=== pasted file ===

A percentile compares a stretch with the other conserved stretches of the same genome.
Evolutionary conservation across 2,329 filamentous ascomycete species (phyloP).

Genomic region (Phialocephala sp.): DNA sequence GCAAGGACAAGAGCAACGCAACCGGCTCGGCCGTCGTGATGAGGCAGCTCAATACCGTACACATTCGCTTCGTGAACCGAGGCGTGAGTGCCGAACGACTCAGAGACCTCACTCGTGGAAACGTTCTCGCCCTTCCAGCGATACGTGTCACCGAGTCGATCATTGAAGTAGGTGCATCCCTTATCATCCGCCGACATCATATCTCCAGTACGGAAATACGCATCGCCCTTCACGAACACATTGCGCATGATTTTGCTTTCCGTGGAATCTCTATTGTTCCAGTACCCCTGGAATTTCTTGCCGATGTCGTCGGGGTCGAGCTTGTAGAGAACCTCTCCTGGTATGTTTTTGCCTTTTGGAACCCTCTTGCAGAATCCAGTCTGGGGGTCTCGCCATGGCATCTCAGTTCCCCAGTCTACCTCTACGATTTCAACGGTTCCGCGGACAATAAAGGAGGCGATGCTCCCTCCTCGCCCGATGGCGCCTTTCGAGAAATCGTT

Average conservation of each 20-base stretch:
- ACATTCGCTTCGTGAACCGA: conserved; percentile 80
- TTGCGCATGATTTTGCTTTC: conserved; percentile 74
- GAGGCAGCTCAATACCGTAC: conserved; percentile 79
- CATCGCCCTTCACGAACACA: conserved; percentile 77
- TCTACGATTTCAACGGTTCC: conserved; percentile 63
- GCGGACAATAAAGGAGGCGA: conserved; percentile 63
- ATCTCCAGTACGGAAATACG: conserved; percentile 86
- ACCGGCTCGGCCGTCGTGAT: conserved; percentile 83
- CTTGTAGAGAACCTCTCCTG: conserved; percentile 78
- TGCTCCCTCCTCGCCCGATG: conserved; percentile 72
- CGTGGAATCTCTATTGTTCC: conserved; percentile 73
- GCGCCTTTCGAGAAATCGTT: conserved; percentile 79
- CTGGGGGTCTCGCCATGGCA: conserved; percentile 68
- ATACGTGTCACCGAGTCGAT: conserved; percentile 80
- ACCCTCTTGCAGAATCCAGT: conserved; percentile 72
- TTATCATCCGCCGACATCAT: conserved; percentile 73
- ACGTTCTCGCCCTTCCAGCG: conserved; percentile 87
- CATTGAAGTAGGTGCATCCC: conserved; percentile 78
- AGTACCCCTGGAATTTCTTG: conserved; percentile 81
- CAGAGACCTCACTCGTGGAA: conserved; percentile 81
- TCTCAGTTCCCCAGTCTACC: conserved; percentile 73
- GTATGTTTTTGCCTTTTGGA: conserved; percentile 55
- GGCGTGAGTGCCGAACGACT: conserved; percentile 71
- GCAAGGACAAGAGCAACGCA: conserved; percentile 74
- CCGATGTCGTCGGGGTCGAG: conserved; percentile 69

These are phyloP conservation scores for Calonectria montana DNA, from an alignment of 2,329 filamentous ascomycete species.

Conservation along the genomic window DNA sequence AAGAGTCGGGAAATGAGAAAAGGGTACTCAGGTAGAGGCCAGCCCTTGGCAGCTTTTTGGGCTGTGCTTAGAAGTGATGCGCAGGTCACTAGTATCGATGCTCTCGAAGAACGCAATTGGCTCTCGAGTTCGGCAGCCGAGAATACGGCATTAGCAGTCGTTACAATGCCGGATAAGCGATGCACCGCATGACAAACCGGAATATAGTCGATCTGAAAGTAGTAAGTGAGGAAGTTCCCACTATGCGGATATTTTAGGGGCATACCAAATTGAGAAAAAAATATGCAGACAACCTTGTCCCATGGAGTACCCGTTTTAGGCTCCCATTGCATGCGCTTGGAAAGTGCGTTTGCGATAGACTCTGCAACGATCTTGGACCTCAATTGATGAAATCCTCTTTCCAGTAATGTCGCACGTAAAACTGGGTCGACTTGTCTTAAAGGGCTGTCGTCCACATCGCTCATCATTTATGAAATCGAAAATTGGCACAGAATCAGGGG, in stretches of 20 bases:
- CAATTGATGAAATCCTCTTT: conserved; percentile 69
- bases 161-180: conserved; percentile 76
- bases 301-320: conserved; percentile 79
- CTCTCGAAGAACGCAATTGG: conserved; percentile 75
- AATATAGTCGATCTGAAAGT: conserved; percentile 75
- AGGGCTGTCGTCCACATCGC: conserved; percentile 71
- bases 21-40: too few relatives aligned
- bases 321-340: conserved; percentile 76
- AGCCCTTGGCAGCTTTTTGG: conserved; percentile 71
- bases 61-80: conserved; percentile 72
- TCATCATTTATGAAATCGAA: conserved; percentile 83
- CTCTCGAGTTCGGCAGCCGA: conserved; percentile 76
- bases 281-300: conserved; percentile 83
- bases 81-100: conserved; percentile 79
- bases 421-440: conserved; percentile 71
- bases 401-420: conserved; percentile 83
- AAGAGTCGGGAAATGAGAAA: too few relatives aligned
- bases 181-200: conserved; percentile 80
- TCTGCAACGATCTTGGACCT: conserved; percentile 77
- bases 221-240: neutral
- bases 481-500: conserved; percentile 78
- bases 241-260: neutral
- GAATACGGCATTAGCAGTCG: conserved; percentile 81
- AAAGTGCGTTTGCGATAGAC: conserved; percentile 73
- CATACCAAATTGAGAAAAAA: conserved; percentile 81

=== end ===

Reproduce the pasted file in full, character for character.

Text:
A percentile compares a stretch with the other conserved stretches of the same genome.
Evolutionary conservation across 2,329 filamentous ascomycete species (phyloP).

Genomic region (Phialocephala sp.): DNA sequence GCAAGGACAAGAGCAACGCAACCGGCTCGGCCGTCGTGATGAGGCAGCTCAATACCGTACACATTCGCTTCGTGAACCGAGGCGTGAGTGCCGAACGACTCAGAGACCTCACTCGTGGAAACGTTCTCGCCCTTCCAGCGATACGTGTCACCGAGTCGATCATTGAAGTAGGTGCATCCCTTATCATCCGCCGACATCATATCTCCAGTACGGAAATACGCATCGCCCTTCACGAACACATTGCGCATGATTTTGCTTTCCGTGGAATCTCTATTGTTCCAGTACCCCTGGAATTTCTTGCCGATGTCGTCGGGGTCGAGCTTGTAGAGAACCTCTCCTGGTATGTTTTTGCCTTTTGGAACCCTCTTGCAGAATCCAGTCTGGGGGTCTCGCCATGGCATCTCAGTTCCCCAGTCTACCTCTACGATTTCAACGGTTCCGCGGACAATAAAGGAGGCGATGCTCCCTCCTCGCCCGATGGCGCCTTTCGAGAAATCGTT

Average conservation of each 20-base stretch:
- ACATTCGCTTCGTGAACCGA: conserved; percentile 80
- TTGCGCATGATTTTGCTTTC: conserved; percentile 74
- GAGGCAGCTCAATACCGTAC: conserved; percentile 79
- CATCGCCCTTCACGAACACA: conserved; percentile 77
- TCTACGATTTCAACGGTTCC: conserved; percentile 63
- GCGGACAATAAAGGAGGCGA: conserved; percentile 63
- ATCTCCAGTACGGAAATACG: conserved; percentile 86
- ACCGGCTCGGCCGTCGTGAT: conserved; percentile 83
- CTTGTAGAGAACCTCTCCTG: conserved; percentile 78
- TGCTCCCTCCTCGCCCGATG: conserved; percentile 72
- CGTGGAATCTCTATTGTTCC: conserved; percentile 73
- GCGCCTTTCGAGAAATCGTT: conserved; percentile 79
- CTGGGGGTCTCGCCATGGCA: conserved; percentile 68
- ATACGTGTCACCGAGTCGAT: conserved; percentile 80
- ACCCTCTTGCAGAATCCAGT: conserved; percentile 72
- TTATCATCCGCCGACATCAT: conserved; percentile 73
- ACGTTCTCGCCCTTCCAGCG: conserved; percentile 87
- CATTGAAGTAGGTGCATCCC: conserved; percentile 78
- AGTACCCCTGGAATTTCTTG: conserved; percentile 81
- CAGAGACCTCACTCGTGGAA: conserved; percentile 81
- TCTCAGTTCCCCAGTCTACC: conserved; percentile 73
- GTATGTTTTTGCCTTTTGGA: conserved; percentile 55
- GGCGTGAGTGCCGAACGACT: conserved; percentile 71
- GCAAGGACAAGAGCAACGCA: conserved; percentile 74
- CCGATGTCGTCGGGGTCGAG: conserved; percentile 69

These are phyloP conservation scores for Calonectria montana DNA, from an alignment of 2,329 filamentous ascomycete species.

Conservation along the genomic window DNA sequence AAGAGTCGGGAAATGAGAAAAGGGTACTCAGGTAGAGGCCAGCCCTTGGCAGCTTTTTGGGCTGTGCTTAGAAGTGATGCGCAGGTCACTAGTATCGATGCTCTCGAAGAACGCAATTGGCTCTCGAGTTCGGCAGCCGAGAATACGGCATTAGCAGTCGTTACAATGCCGGATAAGCGATGCACCGCATGACAAACCGGAATATAGTCGATCTGAAAGTAGTAAGTGAGGAAGTTCCCACTATGCGGATATTTTAGGGGCATACCAAATTGAGAAAAAAATATGCAGACAACCTTGTCCCATGGAGTACCCGTTTTAGGCTCCCATTGCATGCGCTTGGAAAGTGCGTTTGCGATAGACTCTGCAACGATCTTGGACCTCAATTGATGAAATCCTCTTTCCAGTAATGTCGCACGTAAAACTGGGTCGACTTGTCTTAAAGGGCTGTCGTCCACATCGCTCATCATTTATGAAATCGAAAATTGGCACAGAATCAGGGG, in stretches of 20 bases:
- CAATTGATGAAATCCTCTTT: conserved; percentile 69
- bases 161-180: conserved; percentile 76
- bases 301-320: conserved; percentile 79
- CTCTCGAAGAACGCAATTGG: conserved; percentile 75
- AATATAGTCGATCTGAAAGT: conserved; percentile 75
- AGGGCTGTCGTCCACATCGC: conserved; percentile 71
- bases 21-40: too few relatives aligned
- bases 321-340: conserved; percentile 76
- AGCCCTTGGCAGCTTTTTGG: conserved; percentile 71
- bases 61-80: conserved; percentile 72
- TCATCATTTATGAAATCGAA: conserved; percentile 83
- CTCTCGAGTTCGGCAGCCGA: conserved; percentile 76
- bases 281-300: conserved; percentile 83
- bases 81-100: conserved; percentile 79
- bases 421-440: conserved; percentile 71
- bases 401-420: conserved; percentile 83
- AAGAGTCGGGAAATGAGAAA: too few relatives aligned
- bases 181-200: conserved; percentile 80
- TCTGCAACGATCTTGGACCT: conserved; percentile 77
- bases 221-240: neutral
- bases 481-500: conserved; percentile 78
- bases 241-260: neutral
- GAATACGGCATTAGCAGTCG: conserved; percentile 81
- AAAGTGCGTTTGCGATAGAC: conserved; percentile 73
- CATACCAAATTGAGAAAAAA: conserved; percentile 81